Applebee’s has expanded its test of fast-casual “express” service options at lunch to 23 company-owned locations, saying that the move — if proven successful — could be offered systemwide later this year.
The Kansas City-based casual-dining chain began testing the offer of express lunch service in July 2012 at two locations initially, but the test has gradually expanded to all of the chain’s corporate restaurants, as of January.
Dubbed Applebee’s Express Lunch at those locations, guests are offered the option of ordering at a counter and paying. They take a number and find a seat in the dining room. Their lunch is delivered to the table and they leave when they’re ready — no waiting for a check.
The idea, said Becky Johnson, Applebee’s senior vice president of marketing and culinary, is to offer guests the option of having more control over the time they spend at lunch. Those who want to have the full-service dining experience can still do that.
But often at lunch, she said, “Everyone is pressed for time. They need to get in and out quickly.”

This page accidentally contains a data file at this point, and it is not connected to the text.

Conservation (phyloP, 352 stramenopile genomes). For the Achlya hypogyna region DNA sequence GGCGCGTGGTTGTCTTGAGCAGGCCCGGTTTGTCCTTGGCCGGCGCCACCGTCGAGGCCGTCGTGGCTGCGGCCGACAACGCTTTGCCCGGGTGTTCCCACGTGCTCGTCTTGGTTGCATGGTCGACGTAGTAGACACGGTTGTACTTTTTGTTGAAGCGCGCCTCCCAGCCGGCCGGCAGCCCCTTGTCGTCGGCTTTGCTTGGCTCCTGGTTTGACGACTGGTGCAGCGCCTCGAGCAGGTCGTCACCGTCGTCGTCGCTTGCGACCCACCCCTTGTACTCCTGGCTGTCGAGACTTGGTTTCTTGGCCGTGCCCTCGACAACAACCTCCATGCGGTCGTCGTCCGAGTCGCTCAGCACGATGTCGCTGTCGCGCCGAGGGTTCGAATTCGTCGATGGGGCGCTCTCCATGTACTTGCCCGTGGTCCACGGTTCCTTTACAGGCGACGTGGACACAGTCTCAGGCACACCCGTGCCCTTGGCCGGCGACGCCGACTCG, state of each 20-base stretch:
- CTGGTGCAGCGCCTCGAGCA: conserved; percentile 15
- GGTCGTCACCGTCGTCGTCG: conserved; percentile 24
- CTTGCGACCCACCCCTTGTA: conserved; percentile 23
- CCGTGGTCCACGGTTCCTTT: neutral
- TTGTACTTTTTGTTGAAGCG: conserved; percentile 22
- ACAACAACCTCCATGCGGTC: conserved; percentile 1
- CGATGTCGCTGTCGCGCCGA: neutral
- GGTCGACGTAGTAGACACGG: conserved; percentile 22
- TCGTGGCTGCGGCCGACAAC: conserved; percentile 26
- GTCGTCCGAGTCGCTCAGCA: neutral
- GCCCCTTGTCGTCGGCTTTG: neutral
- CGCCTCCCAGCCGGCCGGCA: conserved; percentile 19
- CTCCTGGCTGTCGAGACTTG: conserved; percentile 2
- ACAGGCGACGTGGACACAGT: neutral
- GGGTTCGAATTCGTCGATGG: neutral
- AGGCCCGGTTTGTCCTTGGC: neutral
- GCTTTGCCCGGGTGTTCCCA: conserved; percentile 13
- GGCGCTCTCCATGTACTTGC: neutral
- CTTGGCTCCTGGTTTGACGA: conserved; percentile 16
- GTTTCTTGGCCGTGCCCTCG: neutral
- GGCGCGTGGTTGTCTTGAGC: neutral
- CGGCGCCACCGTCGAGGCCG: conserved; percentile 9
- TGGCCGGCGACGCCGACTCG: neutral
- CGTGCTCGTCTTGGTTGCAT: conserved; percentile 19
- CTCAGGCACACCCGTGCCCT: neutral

The move, along with Applebee’s value-positioned lunch offerings like the Pick N’ Pair lunch combos starting at $6.99, allow the chain to compete more directly with fast-casual players that offer a similar price point but faster service.
The Applebee’s Express Lunch service is offered in the Kansas City units from 11 a.m. to 2 p.m. Monday through Saturday.
The Express counters include digital menu boards. Guests that pay with a credit or debit card can add items at the table without having to swipe their cards again — servers can enter the order and bring an updated receipt.
Johnson said tips are encouraged and most guests leave a gratuity for the express service.
On average at units offering the express service so far, about 20 percent of guests choose to order at the counter on weekdays, Johnson said.
The move does not appear to impact guest check averages, she said, but it’s too early to say whether the offer of express service will be offered to franchisees systemwide.
The company plans to continue the test for another six months before deciding whether to make the case for franchisees. “It will depend on whether it makes sense for their neighborhoods,” she said.